Urinary incontinence in dogs

Incontinence in elderly dogs is common, and can be caused by a wide variety of factors. Learn more about the causes and the treatments in this article.
Ageing Golden Retriever lying down outdoors in grass.

As your dog ages, you will notice changes in their behaviour, personality and physique. Incontinence is a common occurrence among older dogs, and it’s important you feel confident in being able to care for them.

If your older dog is incontinent, they’ll stop urinating in the same way as when they were younger; they may not recognise when they are urinating, leave trails of urine on the floor, or struggle to urinate. It’s crucial not to chastise them for this behaviour – they’re not doing this on purpose, but rather because they aren’t able to control these functions.

Just like humans, dogs can suffer from digestive problems which cause discomfort, unpleasant symptoms and sometimes wider-reaching health issues. Their diet is a key way to help manage digestive sensitivities and maintain a healthy digestive system.

What causes incontinence in dogs?

Just like in humans, when dogs age their physical form changes; muscles weaken and nerve control over different parts of the body can lessen. Incontinence can be caused by a simple ageing of the muscles around the urinary system, and a lack of control over those muscles.

Female dogs are more likely to develop incontinence than male dogs, and some larger breeds have a predisposition to this problem. This includes Boxers, Dobermans, Giant Schnauzers, Great Danes and German Shepherds. Among the sterilised female dog population, 30% of dogs weighing over 20kg suffer from incontinence; in smaller breeds this is less than 10%.

There are suggestions that obesity can have an impact on the likelihood of incontinence, particularly in neutered female dogs. The concept is that the weight of fat around the urinary system has a mechanical impact on the muscles, which can then lead to incontinence.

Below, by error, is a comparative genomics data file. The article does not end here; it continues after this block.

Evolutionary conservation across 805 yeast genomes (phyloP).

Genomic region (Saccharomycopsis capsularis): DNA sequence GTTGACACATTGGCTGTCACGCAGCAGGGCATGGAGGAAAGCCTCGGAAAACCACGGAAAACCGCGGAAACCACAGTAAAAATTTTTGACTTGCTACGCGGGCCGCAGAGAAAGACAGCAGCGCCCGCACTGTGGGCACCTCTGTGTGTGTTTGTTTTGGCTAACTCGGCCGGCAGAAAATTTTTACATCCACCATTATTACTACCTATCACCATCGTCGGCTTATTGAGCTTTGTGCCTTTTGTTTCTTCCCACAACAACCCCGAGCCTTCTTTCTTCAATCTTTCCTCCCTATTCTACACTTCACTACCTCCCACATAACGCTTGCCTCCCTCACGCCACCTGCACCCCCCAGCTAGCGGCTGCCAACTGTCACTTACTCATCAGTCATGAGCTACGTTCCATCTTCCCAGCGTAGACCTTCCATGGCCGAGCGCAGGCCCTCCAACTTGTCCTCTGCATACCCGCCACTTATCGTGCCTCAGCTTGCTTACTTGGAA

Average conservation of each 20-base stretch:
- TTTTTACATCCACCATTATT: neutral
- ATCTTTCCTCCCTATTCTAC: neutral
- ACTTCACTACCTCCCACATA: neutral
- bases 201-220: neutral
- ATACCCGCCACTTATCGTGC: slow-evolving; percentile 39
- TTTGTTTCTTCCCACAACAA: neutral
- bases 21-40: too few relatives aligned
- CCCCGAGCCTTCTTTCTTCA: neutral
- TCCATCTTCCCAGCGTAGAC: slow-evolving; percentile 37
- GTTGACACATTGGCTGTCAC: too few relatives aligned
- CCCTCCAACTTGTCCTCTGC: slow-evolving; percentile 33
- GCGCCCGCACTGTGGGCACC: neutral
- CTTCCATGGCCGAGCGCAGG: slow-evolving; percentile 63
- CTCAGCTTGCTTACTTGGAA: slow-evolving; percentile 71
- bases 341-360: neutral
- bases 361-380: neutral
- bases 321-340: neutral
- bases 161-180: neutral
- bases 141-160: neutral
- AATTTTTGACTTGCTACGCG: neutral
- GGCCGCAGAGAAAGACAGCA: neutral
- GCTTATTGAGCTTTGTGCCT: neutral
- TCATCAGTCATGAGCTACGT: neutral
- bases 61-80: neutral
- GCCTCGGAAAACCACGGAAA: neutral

Underlying urinary issues can also cause incontinence, including inflammation of the urinary system and cystitis, an infection, or the development of ‘stones’ (called urolithiasis). Overall illnesses like diabetes or neurological disorders can also cause incontinence, so it’s important to take your dog to the vet as soon as you notice a change in their behaviour to do with urinating.

Ageing Great Dane standing outdoors in a field.

How can incontinent dogs be treated?

Depending on the cause of their incontinence, your dog will be treated in different ways. If it is a muscular issue, your vet may prescribe certain stimulants which induce better control of their urinary muscles. These are efficient in 75% of cases.

If your dog has an underlying urinary issue, your vet may suggest surgery to remove any stones in their system, prescribe antibiotics to treat infection, and help you choose a diet which can maintain good urinary health. The vet may also suggest lifestyle changes, such as encouraging your dog to be more active and therefore reducing the risk of further urinary problems.

If there is a larger medical cause, your vet will look to treat that as a whole, rather than only the incontinence.

If you see your dog’s behaviour around urinating has changed as they’ve aged, there’s no reason to think nothing can be done; make an appointment with your local vet who will be able to advise you on the best course of action.

Jack Russel Terrier adult standing in black and white on a white background

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If you have any concerns about your dog’s health, consult a vet for professional advice.

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